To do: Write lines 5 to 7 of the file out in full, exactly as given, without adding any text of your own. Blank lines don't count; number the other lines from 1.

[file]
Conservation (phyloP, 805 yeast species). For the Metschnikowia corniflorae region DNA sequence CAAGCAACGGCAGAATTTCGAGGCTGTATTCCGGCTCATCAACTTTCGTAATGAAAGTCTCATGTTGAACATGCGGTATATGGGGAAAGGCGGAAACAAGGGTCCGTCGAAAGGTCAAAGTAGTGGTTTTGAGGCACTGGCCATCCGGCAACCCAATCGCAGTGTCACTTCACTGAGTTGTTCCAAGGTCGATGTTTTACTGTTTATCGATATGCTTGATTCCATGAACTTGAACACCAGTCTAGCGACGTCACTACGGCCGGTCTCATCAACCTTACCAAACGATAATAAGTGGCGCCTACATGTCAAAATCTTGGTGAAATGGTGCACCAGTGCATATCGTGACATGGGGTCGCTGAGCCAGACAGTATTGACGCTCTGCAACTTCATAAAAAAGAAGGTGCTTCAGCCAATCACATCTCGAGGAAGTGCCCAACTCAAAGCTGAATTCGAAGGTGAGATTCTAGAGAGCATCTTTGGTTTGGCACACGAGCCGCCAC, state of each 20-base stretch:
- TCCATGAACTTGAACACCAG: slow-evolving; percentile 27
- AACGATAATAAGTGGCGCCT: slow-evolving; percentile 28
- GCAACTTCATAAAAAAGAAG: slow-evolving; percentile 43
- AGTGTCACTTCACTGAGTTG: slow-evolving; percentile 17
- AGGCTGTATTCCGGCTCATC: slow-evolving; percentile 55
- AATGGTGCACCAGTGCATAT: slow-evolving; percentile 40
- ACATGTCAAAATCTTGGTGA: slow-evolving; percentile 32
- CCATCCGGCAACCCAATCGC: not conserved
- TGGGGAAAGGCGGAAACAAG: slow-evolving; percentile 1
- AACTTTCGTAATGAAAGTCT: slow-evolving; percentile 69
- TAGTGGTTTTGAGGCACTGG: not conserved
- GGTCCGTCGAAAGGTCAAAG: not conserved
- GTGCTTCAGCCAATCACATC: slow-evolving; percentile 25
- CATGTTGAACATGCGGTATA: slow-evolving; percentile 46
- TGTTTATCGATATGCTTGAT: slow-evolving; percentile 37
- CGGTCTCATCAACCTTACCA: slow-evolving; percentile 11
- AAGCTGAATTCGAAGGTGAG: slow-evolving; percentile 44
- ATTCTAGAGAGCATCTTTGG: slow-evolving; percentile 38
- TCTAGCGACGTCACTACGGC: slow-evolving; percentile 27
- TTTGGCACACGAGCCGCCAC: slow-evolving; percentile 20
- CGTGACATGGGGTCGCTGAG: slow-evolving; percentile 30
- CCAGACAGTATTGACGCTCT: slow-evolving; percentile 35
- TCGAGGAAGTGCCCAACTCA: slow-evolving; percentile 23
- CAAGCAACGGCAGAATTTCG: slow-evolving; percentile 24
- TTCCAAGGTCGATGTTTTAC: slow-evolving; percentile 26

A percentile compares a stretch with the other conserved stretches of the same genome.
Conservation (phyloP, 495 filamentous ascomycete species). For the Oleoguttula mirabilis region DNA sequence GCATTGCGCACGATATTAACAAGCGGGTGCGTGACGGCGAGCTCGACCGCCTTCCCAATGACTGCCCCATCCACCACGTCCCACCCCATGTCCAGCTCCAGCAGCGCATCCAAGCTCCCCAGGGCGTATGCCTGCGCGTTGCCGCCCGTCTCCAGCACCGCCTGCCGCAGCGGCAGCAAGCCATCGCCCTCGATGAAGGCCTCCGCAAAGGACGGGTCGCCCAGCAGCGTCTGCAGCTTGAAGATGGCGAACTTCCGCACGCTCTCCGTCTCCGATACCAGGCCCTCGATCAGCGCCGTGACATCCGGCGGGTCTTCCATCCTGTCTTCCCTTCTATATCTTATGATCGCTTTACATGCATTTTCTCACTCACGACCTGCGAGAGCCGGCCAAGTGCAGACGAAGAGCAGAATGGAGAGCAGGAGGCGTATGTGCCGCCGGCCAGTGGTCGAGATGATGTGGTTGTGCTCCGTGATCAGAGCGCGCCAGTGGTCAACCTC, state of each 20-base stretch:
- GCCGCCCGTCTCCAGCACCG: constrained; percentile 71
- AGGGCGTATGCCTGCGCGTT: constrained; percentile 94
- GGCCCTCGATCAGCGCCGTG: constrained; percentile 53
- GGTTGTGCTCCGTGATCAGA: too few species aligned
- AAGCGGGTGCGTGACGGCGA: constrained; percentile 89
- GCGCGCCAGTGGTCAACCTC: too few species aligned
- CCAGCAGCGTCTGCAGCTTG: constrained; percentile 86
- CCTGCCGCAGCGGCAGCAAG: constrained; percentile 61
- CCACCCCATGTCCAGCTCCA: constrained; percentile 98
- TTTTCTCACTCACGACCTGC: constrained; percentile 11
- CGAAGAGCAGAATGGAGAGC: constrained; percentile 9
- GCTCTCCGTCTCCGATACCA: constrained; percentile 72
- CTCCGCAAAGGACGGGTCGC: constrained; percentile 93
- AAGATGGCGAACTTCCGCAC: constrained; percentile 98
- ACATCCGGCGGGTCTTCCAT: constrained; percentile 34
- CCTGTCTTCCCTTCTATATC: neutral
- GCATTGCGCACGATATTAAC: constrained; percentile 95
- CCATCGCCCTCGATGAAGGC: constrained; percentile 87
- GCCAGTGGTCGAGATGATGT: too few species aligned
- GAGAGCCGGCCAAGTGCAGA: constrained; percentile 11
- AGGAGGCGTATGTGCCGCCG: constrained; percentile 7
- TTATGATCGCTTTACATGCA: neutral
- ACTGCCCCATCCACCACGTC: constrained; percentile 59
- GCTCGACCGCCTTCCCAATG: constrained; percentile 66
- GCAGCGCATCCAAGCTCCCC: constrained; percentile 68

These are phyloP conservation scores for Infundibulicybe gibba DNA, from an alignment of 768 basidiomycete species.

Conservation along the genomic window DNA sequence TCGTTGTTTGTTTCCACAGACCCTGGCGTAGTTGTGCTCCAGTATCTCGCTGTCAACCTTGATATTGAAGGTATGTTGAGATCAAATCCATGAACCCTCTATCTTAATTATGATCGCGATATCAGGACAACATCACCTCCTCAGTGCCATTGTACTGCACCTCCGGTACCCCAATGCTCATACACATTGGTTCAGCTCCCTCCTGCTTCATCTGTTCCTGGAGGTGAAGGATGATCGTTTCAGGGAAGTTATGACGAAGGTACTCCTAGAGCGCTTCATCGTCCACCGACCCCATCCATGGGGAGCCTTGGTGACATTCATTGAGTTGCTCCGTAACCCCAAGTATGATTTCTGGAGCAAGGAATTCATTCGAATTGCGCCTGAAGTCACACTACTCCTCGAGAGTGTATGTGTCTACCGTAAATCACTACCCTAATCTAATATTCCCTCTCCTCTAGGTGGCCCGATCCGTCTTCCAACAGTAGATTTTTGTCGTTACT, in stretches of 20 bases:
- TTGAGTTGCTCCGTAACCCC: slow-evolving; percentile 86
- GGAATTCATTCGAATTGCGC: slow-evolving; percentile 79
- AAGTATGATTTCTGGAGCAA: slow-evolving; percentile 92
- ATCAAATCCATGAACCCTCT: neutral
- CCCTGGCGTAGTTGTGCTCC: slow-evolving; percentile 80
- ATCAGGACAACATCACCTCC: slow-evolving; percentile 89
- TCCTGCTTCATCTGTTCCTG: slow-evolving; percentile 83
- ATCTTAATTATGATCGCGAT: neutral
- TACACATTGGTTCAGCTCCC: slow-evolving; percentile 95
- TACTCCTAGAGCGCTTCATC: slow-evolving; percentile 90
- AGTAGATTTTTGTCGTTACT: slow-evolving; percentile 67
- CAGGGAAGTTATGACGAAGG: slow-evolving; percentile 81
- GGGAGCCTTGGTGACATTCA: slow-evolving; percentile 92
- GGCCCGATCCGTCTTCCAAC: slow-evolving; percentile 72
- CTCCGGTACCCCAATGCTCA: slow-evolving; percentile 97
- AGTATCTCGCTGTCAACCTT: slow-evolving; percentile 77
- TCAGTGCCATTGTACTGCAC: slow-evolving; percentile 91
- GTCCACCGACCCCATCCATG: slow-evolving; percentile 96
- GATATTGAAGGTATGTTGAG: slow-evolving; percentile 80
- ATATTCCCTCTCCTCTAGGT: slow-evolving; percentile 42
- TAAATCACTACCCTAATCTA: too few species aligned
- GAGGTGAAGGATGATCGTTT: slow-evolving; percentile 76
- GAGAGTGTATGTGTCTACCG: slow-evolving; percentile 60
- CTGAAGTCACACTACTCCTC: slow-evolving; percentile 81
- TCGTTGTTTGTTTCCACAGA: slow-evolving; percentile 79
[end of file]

- AGTGTCACTTCACTGAGTTG: slow-evolving; percentile 17
- AGGCTGTATTCCGGCTCATC: slow-evolving; percentile 55
- AATGGTGCACCAGTGCATAT: slow-evolving; percentile 40